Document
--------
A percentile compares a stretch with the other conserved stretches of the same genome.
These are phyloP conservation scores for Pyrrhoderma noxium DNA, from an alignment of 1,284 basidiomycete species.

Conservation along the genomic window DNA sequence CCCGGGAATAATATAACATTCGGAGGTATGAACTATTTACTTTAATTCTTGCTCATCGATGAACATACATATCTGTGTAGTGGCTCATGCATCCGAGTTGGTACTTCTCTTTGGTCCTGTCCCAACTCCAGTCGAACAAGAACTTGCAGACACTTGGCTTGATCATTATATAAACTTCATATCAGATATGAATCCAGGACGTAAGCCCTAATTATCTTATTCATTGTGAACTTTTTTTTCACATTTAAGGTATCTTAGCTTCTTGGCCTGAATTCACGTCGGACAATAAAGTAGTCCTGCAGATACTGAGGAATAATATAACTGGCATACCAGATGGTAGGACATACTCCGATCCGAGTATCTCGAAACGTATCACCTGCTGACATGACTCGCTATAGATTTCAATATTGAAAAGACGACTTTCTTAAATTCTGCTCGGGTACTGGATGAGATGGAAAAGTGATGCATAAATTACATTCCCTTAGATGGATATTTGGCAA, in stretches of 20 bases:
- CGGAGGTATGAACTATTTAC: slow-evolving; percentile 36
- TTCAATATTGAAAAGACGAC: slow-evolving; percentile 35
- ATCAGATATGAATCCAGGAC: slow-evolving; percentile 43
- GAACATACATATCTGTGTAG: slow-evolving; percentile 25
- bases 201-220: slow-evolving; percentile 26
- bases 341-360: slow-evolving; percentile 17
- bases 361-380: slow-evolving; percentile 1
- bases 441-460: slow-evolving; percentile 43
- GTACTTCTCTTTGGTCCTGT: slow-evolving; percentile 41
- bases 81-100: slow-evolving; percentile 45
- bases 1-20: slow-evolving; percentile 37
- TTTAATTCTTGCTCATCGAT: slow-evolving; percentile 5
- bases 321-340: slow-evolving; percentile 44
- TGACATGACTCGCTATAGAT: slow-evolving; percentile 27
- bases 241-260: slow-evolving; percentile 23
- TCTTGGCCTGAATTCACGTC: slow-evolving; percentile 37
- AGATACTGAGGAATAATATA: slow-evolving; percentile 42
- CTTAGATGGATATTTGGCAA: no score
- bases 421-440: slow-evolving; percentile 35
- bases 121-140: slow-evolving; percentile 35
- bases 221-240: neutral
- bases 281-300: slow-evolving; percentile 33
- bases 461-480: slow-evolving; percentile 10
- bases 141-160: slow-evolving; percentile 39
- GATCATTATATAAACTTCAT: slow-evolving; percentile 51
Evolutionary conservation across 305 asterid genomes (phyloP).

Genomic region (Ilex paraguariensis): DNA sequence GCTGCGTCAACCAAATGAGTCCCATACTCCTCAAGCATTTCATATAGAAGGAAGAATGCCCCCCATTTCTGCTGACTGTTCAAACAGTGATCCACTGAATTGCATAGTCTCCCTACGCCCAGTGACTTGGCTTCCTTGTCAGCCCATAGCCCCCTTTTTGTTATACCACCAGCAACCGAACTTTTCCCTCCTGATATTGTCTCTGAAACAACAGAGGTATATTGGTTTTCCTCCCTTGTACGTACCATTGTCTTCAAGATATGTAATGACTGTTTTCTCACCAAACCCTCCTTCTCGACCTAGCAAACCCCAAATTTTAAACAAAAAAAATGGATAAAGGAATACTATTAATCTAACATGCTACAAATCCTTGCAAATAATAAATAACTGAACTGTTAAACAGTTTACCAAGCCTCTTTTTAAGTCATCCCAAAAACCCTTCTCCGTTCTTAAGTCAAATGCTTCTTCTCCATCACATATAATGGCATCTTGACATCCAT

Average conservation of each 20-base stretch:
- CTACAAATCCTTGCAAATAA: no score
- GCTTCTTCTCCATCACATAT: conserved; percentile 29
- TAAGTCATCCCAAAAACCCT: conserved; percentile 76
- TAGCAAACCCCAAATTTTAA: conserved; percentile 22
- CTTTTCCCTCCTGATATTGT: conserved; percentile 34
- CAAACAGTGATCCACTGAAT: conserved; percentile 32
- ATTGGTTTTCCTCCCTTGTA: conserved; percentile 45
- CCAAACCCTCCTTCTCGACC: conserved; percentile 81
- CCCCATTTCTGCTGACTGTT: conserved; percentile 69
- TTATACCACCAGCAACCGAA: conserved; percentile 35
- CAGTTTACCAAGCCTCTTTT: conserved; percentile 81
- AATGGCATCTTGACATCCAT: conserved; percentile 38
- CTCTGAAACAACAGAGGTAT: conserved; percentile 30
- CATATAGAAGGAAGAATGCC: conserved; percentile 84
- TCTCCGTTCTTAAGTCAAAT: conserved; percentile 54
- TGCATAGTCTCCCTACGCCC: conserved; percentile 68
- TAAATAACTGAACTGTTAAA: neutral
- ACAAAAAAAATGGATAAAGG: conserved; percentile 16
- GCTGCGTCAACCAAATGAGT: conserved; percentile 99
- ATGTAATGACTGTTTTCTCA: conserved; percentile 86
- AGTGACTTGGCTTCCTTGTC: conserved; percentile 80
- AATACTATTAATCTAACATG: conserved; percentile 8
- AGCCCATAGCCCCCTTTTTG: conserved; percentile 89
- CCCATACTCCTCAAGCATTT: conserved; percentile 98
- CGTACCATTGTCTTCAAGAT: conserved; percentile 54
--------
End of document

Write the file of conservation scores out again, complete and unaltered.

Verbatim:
A percentile compares a stretch with the other conserved stretches of the same genome.
These are phyloP conservation scores for Pyrrhoderma noxium DNA, from an alignment of 1,284 basidiomycete species.

Conservation along the genomic window DNA sequence CCCGGGAATAATATAACATTCGGAGGTATGAACTATTTACTTTAATTCTTGCTCATCGATGAACATACATATCTGTGTAGTGGCTCATGCATCCGAGTTGGTACTTCTCTTTGGTCCTGTCCCAACTCCAGTCGAACAAGAACTTGCAGACACTTGGCTTGATCATTATATAAACTTCATATCAGATATGAATCCAGGACGTAAGCCCTAATTATCTTATTCATTGTGAACTTTTTTTTCACATTTAAGGTATCTTAGCTTCTTGGCCTGAATTCACGTCGGACAATAAAGTAGTCCTGCAGATACTGAGGAATAATATAACTGGCATACCAGATGGTAGGACATACTCCGATCCGAGTATCTCGAAACGTATCACCTGCTGACATGACTCGCTATAGATTTCAATATTGAAAAGACGACTTTCTTAAATTCTGCTCGGGTACTGGATGAGATGGAAAAGTGATGCATAAATTACATTCCCTTAGATGGATATTTGGCAA, in stretches of 20 bases:
- CGGAGGTATGAACTATTTAC: slow-evolving; percentile 36
- TTCAATATTGAAAAGACGAC: slow-evolving; percentile 35
- ATCAGATATGAATCCAGGAC: slow-evolving; percentile 43
- GAACATACATATCTGTGTAG: slow-evolving; percentile 25
- bases 201-220: slow-evolving; percentile 26
- bases 341-360: slow-evolving; percentile 17
- bases 361-380: slow-evolving; percentile 1
- bases 441-460: slow-evolving; percentile 43
- GTACTTCTCTTTGGTCCTGT: slow-evolving; percentile 41
- bases 81-100: slow-evolving; percentile 45
- bases 1-20: slow-evolving; percentile 37
- TTTAATTCTTGCTCATCGAT: slow-evolving; percentile 5
- bases 321-340: slow-evolving; percentile 44
- TGACATGACTCGCTATAGAT: slow-evolving; percentile 27
- bases 241-260: slow-evolving; percentile 23
- TCTTGGCCTGAATTCACGTC: slow-evolving; percentile 37
- AGATACTGAGGAATAATATA: slow-evolving; percentile 42
- CTTAGATGGATATTTGGCAA: no score
- bases 421-440: slow-evolving; percentile 35
- bases 121-140: slow-evolving; percentile 35
- bases 221-240: neutral
- bases 281-300: slow-evolving; percentile 33
- bases 461-480: slow-evolving; percentile 10
- bases 141-160: slow-evolving; percentile 39
- GATCATTATATAAACTTCAT: slow-evolving; percentile 51
Evolutionary conservation across 305 asterid genomes (phyloP).

Genomic region (Ilex paraguariensis): DNA sequence GCTGCGTCAACCAAATGAGTCCCATACTCCTCAAGCATTTCATATAGAAGGAAGAATGCCCCCCATTTCTGCTGACTGTTCAAACAGTGATCCACTGAATTGCATAGTCTCCCTACGCCCAGTGACTTGGCTTCCTTGTCAGCCCATAGCCCCCTTTTTGTTATACCACCAGCAACCGAACTTTTCCCTCCTGATATTGTCTCTGAAACAACAGAGGTATATTGGTTTTCCTCCCTTGTACGTACCATTGTCTTCAAGATATGTAATGACTGTTTTCTCACCAAACCCTCCTTCTCGACCTAGCAAACCCCAAATTTTAAACAAAAAAAATGGATAAAGGAATACTATTAATCTAACATGCTACAAATCCTTGCAAATAATAAATAACTGAACTGTTAAACAGTTTACCAAGCCTCTTTTTAAGTCATCCCAAAAACCCTTCTCCGTTCTTAAGTCAAATGCTTCTTCTCCATCACATATAATGGCATCTTGACATCCAT

Average conservation of each 20-base stretch:
- CTACAAATCCTTGCAAATAA: no score
- GCTTCTTCTCCATCACATAT: conserved; percentile 29
- TAAGTCATCCCAAAAACCCT: conserved; percentile 76
- TAGCAAACCCCAAATTTTAA: conserved; percentile 22
- CTTTTCCCTCCTGATATTGT: conserved; percentile 34
- CAAACAGTGATCCACTGAAT: conserved; percentile 32
- ATTGGTTTTCCTCCCTTGTA: conserved; percentile 45
- CCAAACCCTCCTTCTCGACC: conserved; percentile 81
- CCCCATTTCTGCTGACTGTT: conserved; percentile 69
- TTATACCACCAGCAACCGAA: conserved; percentile 35
- CAGTTTACCAAGCCTCTTTT: conserved; percentile 81
- AATGGCATCTTGACATCCAT: conserved; percentile 38
- CTCTGAAACAACAGAGGTAT: conserved; percentile 30
- CATATAGAAGGAAGAATGCC: conserved; percentile 84
- TCTCCGTTCTTAAGTCAAAT: conserved; percentile 54
- TGCATAGTCTCCCTACGCCC: conserved; percentile 68
- TAAATAACTGAACTGTTAAA: neutral
- ACAAAAAAAATGGATAAAGG: conserved; percentile 16
- GCTGCGTCAACCAAATGAGT: conserved; percentile 99
- ATGTAATGACTGTTTTCTCA: conserved; percentile 86
- AGTGACTTGGCTTCCTTGTC: conserved; percentile 80
- AATACTATTAATCTAACATG: conserved; percentile 8
- AGCCCATAGCCCCCTTTTTG: conserved; percentile 89
- CCCATACTCCTCAAGCATTT: conserved; percentile 98
- CGTACCATTGTCTTCAAGAT: conserved; percentile 54